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Open Access Research

Estimation of exposure to toxic releases using spatial interaction modeling

Jamison F Conley

Author Affiliations

Department of Geology and Geography, West Virginia University, 330 Brooks Hall, 98 Beechurst Ave., Morgantown, WV, USA, 26506

International Journal of Health Geographics 2011, 10:20  doi:10.1186/1476-072X-10-20

Published: 21 March 2011

Abstract

Background

The United States Environmental Protection Agency's Toxic Release Inventory (TRI) data are frequently used to estimate a community's exposure to pollution. However, this estimation process often uses underdeveloped geographic theory. Spatial interaction modeling provides a more realistic approach to this estimation process. This paper uses four sets of data: lung cancer age-adjusted mortality rates from the years 1990 through 2006 inclusive from the National Cancer Institute's Surveillance Epidemiology and End Results (SEER) database, TRI releases of carcinogens from 1987 to 1996, covariates associated with lung cancer, and the EPA's Risk-Screening Environmental Indicators (RSEI) model.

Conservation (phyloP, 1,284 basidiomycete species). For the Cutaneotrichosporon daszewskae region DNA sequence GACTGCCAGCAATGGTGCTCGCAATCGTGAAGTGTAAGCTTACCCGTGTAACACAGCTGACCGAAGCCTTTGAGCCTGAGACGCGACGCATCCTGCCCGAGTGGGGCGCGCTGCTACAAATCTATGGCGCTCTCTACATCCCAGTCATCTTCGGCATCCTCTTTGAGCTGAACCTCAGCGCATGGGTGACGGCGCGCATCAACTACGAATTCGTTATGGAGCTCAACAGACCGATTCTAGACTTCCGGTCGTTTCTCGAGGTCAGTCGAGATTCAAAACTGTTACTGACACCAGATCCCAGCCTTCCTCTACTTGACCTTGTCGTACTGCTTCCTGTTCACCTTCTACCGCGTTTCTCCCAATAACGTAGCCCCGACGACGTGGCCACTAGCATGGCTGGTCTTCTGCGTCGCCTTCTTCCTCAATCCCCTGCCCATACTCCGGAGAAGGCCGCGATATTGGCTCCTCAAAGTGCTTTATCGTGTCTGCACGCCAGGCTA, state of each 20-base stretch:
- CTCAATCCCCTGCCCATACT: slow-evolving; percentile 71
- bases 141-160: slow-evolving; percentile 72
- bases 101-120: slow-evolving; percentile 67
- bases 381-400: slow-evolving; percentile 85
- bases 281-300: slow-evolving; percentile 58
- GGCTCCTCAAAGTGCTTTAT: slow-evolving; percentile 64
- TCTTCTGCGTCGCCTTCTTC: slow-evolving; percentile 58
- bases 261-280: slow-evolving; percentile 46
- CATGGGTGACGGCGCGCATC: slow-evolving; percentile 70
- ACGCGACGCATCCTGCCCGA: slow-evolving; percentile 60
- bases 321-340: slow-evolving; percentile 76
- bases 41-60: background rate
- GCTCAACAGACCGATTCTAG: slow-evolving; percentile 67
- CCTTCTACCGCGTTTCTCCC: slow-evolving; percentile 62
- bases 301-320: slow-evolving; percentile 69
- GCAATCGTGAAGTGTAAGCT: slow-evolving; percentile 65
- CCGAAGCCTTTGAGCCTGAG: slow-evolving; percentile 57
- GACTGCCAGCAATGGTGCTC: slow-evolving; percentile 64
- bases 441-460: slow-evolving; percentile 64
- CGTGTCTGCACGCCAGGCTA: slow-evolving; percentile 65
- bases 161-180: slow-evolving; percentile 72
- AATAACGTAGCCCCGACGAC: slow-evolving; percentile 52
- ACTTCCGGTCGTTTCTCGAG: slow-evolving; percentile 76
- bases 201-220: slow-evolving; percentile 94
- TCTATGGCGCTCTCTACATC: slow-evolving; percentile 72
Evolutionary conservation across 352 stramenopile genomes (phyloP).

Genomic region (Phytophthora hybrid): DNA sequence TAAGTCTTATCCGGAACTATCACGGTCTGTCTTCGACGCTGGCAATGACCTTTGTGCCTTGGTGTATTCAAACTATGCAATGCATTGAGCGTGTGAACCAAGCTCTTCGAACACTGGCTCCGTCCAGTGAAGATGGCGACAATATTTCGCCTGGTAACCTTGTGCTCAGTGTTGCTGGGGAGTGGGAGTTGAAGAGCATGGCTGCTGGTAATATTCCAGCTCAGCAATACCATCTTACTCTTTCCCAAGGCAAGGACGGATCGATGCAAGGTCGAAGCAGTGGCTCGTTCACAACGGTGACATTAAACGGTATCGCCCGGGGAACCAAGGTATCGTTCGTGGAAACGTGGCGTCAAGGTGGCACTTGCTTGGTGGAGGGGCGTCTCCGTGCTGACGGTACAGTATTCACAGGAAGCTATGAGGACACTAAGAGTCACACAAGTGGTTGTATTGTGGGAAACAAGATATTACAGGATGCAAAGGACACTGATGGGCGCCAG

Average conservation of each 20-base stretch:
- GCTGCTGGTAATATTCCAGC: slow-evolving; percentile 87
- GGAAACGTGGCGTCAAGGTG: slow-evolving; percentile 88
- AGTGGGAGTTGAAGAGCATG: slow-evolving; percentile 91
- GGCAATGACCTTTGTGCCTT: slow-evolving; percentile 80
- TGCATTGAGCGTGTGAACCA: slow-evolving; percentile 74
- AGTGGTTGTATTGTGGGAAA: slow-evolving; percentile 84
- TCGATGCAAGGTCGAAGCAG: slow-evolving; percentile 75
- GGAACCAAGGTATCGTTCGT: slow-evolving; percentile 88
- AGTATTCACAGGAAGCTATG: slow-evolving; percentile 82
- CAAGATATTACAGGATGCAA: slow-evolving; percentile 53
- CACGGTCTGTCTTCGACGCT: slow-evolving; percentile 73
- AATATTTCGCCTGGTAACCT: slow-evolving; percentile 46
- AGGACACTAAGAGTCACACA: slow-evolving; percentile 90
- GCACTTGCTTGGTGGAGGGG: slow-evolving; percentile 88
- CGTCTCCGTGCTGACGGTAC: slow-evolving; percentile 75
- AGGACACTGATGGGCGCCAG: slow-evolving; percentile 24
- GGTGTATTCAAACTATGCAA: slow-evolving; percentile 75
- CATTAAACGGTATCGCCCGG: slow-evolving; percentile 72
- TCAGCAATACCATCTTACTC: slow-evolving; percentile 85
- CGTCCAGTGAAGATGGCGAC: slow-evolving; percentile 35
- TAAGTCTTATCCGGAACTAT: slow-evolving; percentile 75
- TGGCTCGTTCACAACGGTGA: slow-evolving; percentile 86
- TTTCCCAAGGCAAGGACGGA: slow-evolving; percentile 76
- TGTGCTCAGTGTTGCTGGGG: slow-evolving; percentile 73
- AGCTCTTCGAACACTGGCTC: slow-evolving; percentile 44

Results

The impact of the volume of carcinogenic TRI releases on each county's lung cancer mortality rates was calculated using six spatial interaction functions (containment, buffer, power decay, exponential decay, quadratic decay, and RSEI estimates) and evaluated with four multivariate regression methods (linear, generalized linear, spatial lag, and spatial error). Akaike Information Criterion values and P values of spatial interaction terms were computed. The impacts calculated from the interaction models were also mapped. Buffer and quadratic interaction functions had the lowest AIC values (22298 and 22525 respectively), although the gains from including the spatial interaction terms were diminished with spatial error and spatial lag regression.

Conclusions

The use of different methods for estimating the spatial risk posed by pollution from TRI sites can give different results about the impact of those sites on health outcomes. The most reliable estimates did not always come from the most complex methods.